GUSA implores Todd Olson to accept “clear and convincing” standard
On Wednesday, the Georgetown University Student Association sent an open letter to Vice President of Student Affairs Todd Olson pushing him to accept the Disciplinary Review Committee’s proposal to raise the Code of Conduct standard from “more likely than not” to “clear and convincing.”
“Our goal with the letter to Dr. Olson was to, hopefully, speed a favorable decision on clear and convincing. The Disciplinary Review Committee’s recommendations should be taken seriously on student code of conduct, since it involves a team of administrators, staff, faculty and students,” Clara Gustafson (SFS ’13) wrote in an email to Vox. “In the past Dr. Olson’s signing off on a recommendation has been merely a matter of process and not a means to delay a recommendation from being implemented. We are looking forward to a positive culmination of what has been a lengthy process.”
In the letter, GUSA emphasizes the struggle students have with the student conduct process. “In general, the system appears unpredictable and opaque, and few students view their interactions with the Office of Student Conduct as a learning experience,” the letter read. The letter also pointed out that the Georgetown University Law Center uses the “clear and convincing” standard, as do other prominent universities (Duke University, Cornell University, and University of Pennsylvania).
At the end of last semester, GUSA unanimously passed a resolution in support of raising the burden of proof standard. However, with the new semester back in swing, Olson has not shown any signs that he will accept the standard. In late April, Olson responded saying he would seriously consider the recommendation.
Olson arranged an “external review” for late September to examine both the Code of Student Conduct and the Division of Student Affairs and its staff. He plans to delay his decision until after this review takes place.
Full text of the letter to Olson after the jump!
Dear Dr. Olson,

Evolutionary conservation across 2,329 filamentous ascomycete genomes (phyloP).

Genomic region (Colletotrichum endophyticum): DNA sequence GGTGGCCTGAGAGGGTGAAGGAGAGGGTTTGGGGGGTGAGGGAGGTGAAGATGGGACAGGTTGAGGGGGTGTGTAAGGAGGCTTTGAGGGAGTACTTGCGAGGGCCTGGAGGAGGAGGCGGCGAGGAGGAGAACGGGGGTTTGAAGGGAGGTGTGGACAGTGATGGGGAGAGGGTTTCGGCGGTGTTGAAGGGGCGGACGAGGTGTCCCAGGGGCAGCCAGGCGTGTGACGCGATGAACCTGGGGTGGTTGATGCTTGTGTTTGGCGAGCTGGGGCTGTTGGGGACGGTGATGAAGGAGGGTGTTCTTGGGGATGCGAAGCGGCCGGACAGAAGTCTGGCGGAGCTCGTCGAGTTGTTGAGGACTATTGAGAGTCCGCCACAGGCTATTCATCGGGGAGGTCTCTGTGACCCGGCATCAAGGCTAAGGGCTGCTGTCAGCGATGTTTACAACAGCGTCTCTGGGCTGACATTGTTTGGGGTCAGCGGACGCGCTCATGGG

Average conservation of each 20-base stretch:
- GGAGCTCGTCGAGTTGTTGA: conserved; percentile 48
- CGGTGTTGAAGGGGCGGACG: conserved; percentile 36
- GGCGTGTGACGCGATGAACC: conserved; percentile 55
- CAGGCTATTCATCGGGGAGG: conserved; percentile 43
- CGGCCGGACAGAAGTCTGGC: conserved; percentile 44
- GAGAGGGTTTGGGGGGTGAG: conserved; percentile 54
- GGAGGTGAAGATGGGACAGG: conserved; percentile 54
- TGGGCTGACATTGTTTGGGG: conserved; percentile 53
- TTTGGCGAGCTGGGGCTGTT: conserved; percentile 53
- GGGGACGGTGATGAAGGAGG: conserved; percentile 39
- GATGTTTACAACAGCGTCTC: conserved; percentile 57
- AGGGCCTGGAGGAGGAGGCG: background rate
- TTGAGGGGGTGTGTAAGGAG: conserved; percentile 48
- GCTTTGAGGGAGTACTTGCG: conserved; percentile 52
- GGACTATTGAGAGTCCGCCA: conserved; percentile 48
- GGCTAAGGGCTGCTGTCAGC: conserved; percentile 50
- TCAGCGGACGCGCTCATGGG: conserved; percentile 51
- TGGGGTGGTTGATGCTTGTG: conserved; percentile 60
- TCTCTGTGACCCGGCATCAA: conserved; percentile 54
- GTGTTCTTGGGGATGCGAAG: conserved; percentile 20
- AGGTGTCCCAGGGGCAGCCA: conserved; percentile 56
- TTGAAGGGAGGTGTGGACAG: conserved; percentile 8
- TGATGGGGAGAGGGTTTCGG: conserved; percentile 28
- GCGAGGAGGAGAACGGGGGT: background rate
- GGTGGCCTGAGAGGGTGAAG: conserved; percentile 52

As members of the campus community that are knowledgeable about the disciplinary process, we urge you to accept, without further delay, the Disciplinary Review Committee’s (DRC) recommendation that the Student Code of Conduct evidentiary standard be raised from “more likely than not” to “clear and convincing.” Adopting this change will improve the lives of students and the broader Georgetown community by making the disciplinary process more fair and more consistent with the university’s mission.
During our time on the Hilltop, we heard many students express deep frustrations with student conduct processes. In general, the system appears unpredictable and opaque, and few students view their interactions with the Office of Student Conduct as a learning experience. More specifically, many students have noted that the “more likely than not” standard is inherently arbitrary in that is allows for a significant degree of uncertainty and individual error in the Code of Conduct judicial process. As a university, Georgetown strives to have all its processes be as educational as possible for its students. It is our belief that accepting a more stringent evidentiary standard is in keeping with this goal.
Our confidence in adaptation of this standard being the proper action is bolstered by a review of peer institutions. Duke, Cornell, and Penn all use the “clear and convincing” standard as does the Georgetown University Law Center. Additionally, while we understand that you expressed concern about the heightened evidentiary standard for sexual assault and sexual harassment cases, we remind you that the DRC’s recommendation would still maintain the “preponderance of evidence” standard for those cases, in keeping with U.S. Department of Education’s directive.
Beyond the practical rationale for this change, we are concerned about the procedural implications of not approving the new standard. As you know, the DRC is composed of minorities of students, faculty, staff and administrators so that the decisions made by it are representative of the entire campus community. In the case of the recommendation at hand, the DRC considered the Student Code of Conduct in a holistic manner for the length of a semester that included many hours of meetings and ultimately decided on “clear and convincing” as a more appropriate standard. Considering that such work has already been completed, the use of the external review, at least with regards to this policy specifically, seems superfluous. Furthermore, to accept changes to the Code resulting from the 2010 Campus Plan negotiation process that students were excluded from while not accepting duly-considered changes recommended by the DRC fails to uphold students as the fundamental element of the community that they are and undermines the importance of the work done by the DRC.